SCHOOLS | April 30, 2021
Mr. Herald Watson, the current assistant principal at Dunne STEM Academy in Roseland, thinks his educational philosophy resembles The Matrix. Just as the villain, Agent Smith, becomes more powerful by cloning himself, Mr. Watson believes every school needs a strong team that is aligned to a common vision of putting students and families first.
“When you have multiple people who have a laser-like focus on changing the academic trajectories of students, that’s how you pay it forward,” he said. “Continuing to build relationships with our families and the surrounding community is how we make sure that all of our students feel supported.”
Even before he became a school leader, Mr. Watson discovered the power of mentorship in molding the success of his students. He recalls a group of male students that he developed a close relationship with during one of his first years of teaching at Curtis School of Excellence, also located in Roseland.
By teaching under the premise of “let me know what you want to be and what you want to do, and I’ll help you out,” Mr. Watson ensured that his classroom was a space that focused on what his students could achieve rather than what they couldn’t. Two of his students went on to become valedictorian and salutatorian, and, in their speeches, they highlighted Mr. Watson as the first person to believe in them and tell them they could do anything.
Those students are now in college, and Mr. Watson still links up with them yearly.
“Sometimes what is needed is simply asking a student: ‘How’s school? How can I help?’” he said. “And it’s hard because there’s always going to be someone who falls through the cracks. You just have to ask yourself three questions—I learned these from my former chief, Dr. Cheryl Watkins—Is this my best? Can I do better? What am I prepared to do about it?”
Another important question that he had to find an answer to: How do you approach mentorship during the height of a pandemic when learning from home is the only option for students? You pivot to home visits.
“When I started doing home visits, I’ll never forget feedback from one parent who essentially said that I was doing too much,” he said. “All I had to do was tell them that I wasn’t there to be intrusive; rather, I was there to see how I could serve.”
Mr. Watson’s efforts especially paid off for a family who was new to Dunne this school year. On top of having to navigate remote learning, these students were also struggling with transitioning to a new school in a new neighborhood.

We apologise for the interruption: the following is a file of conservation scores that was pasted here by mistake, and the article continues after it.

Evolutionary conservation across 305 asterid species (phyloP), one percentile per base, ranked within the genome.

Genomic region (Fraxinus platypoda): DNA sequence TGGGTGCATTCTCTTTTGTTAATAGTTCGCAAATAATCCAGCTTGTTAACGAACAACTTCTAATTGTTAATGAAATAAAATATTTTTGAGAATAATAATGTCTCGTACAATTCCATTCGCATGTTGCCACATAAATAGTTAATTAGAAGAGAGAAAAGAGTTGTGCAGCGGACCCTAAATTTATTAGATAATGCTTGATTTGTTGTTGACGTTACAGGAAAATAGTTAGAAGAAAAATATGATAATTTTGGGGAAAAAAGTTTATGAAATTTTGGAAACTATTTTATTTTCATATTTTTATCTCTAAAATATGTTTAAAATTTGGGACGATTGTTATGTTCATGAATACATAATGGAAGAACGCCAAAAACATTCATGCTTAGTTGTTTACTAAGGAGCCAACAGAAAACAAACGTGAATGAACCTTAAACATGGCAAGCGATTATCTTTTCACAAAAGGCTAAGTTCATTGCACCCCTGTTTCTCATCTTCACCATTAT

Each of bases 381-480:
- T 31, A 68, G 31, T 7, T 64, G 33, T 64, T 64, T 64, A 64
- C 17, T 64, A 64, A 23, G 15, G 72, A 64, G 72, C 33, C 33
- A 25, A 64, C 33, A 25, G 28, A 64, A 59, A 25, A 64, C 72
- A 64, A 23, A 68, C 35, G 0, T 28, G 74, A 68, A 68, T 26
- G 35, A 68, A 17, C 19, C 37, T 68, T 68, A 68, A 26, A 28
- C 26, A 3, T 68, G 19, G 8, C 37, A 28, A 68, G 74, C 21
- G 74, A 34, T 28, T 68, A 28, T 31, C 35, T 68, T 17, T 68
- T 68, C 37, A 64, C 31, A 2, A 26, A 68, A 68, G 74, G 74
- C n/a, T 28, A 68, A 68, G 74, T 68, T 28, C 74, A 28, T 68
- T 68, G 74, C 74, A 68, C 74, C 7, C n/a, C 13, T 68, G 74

So, the Dunne team tackled their problems one at a time. First, they supported them with their internet connection. Then, they were able to provide them with gift cards through the Children First Fund. They also brought them breakfasts and lunches directly. Now that the students are learning in person, they provide them with additional tutoring support both during and after school.
“There was no time for us to be held back by COVID-19 because our families relied on us for direction and protection pretty much immediately,” he said. “To maintain our composure, we needed to focus on our values, which are our students’ social-emotional well-being and support for our families.”
He believes that one of the greatest silver linings from this school year was being challenged to establish alternative methods to communicate consistently with his families, especially when it came to student success. After realizing that his parents needed a new way to stay up-to-date about their students’ attendance and grades, he created weekly reports that are sent directly to families.
This approach was so effective in raising both attendance and academic performance that he led a professional development session for other school leaders to learn how to create reports of their own.
And his present successes are coupled with ambitious plans for the future—he hopes to add a recording studio and a broadcast media program at Dunne within the next few years. He wants to welcome his students back to a school that feels like it is the best it has ever been.
“We want to be that umbilical cord for our students,” he said. “We open up our doors and our hearts at all times so our students know that they can always come back to Dunne and leverage us.”